We used a 100-m disturbance zone to model how the different development densities and patterns produced by the scenarios would be likely to affect Critical Habitat. Nearly 30% of the parcels that intersect Critical Habitat have development densities and patterns that would probably result in parcels being affected by up to 50%. There is a strong threshold at around 20% affected, where the majority (75%) of the developable area changes. In order to identify the parcels where there was a large difference in effects, depending on the scenario, and to facilitate comparison of scenarios, we calculated for each parcel the range of effects (Fig. 24). That is, we subtracted the minimum from the maximum effect value produced by the different scenarios. A range of 0 meant that all scenarios resulted in the same effect on Critical Habitat. A larger range (e.g., 50–100%) meant that there was large difference in the potential effect of development, depending on the development scenario. For much of the Lower Blue Planning Basin, there is little difference between scenarios, but a few isolated parcels have a large range and, hence, should be examined in further detail to determine which scenarios are more beneficial. Generally, the scenarios are useful at a broad scale to target key locations, but at a finer scale (per parcel), there is lower utility and site-level analysis is required to fully explore the differential effects of locating development at various locations and configurations.
The potential impact of development on biodiversity can also be evaluated in relation to some development goal. If the development goal is to minimize impacts on biodiversity, then clustered development (especially with judicious placement of the developed portion) and reducing density (one per 80) is the best direction. However, if the development goal is to maximize the number of units while minimizing the area of Critical Habitat effected, then the scenarios that modify development in rural (low-density) areas are most efficient, either by decreasing the footprint of development through Clustered Development or by simply reducing the number of units that contribute disproportionately to impacts (Density Reduction, 80). Indeed, the clustered development scenario stands out as the primary method for reducing potential impacts of development. However, this recommendation is based on the assumption that thorough site-level review will ensure that the developed portion of clustered development is situated to minimize impact on Critical Habitat. Our study did not account for impacts associated with “clustered sprawl” such as increased traffic along rural roads (Daniels 1999).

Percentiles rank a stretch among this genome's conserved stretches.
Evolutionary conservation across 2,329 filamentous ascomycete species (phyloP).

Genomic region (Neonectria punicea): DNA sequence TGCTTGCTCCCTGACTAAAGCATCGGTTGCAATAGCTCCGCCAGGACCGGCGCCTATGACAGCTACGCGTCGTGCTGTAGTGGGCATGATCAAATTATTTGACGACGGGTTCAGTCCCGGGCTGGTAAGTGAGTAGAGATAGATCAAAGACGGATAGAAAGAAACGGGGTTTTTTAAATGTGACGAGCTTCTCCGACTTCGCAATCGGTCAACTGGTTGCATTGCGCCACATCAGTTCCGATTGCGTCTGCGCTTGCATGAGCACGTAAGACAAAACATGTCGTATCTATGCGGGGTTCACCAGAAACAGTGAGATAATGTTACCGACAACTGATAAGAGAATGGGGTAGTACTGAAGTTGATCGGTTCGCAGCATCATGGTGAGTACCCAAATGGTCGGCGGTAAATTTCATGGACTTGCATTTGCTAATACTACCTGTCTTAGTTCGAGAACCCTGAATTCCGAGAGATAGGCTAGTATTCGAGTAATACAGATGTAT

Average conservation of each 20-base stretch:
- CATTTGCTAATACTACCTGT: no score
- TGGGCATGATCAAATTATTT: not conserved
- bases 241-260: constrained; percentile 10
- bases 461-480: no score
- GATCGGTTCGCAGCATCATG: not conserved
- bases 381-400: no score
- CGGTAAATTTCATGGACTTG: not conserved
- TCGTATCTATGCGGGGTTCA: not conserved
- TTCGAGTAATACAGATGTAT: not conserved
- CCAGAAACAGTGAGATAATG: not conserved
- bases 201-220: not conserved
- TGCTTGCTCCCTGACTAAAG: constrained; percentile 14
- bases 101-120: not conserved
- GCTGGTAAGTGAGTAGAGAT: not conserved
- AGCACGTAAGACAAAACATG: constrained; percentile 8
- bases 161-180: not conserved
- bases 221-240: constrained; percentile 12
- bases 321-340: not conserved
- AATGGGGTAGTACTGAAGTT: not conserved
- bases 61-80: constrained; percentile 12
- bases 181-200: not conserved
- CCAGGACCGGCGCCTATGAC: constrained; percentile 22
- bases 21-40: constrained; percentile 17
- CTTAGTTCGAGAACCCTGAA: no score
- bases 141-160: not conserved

A synthetic scenario that draws on the beneficial aspects from a number of scenarios that might result in the least impact would look like the following. First, the existing set-backs and environmental constraints that limit the total number of units should be rigorously enforced. Second, a Transfer of Development Rights program that concentrates development in established service areas and away from habitat will lower impacts and should be pursued. Third, cluster development with careful site-level planning should substantially reduce the miles of roads needed and minimize disturbance on habitat.Evaluation and monitoring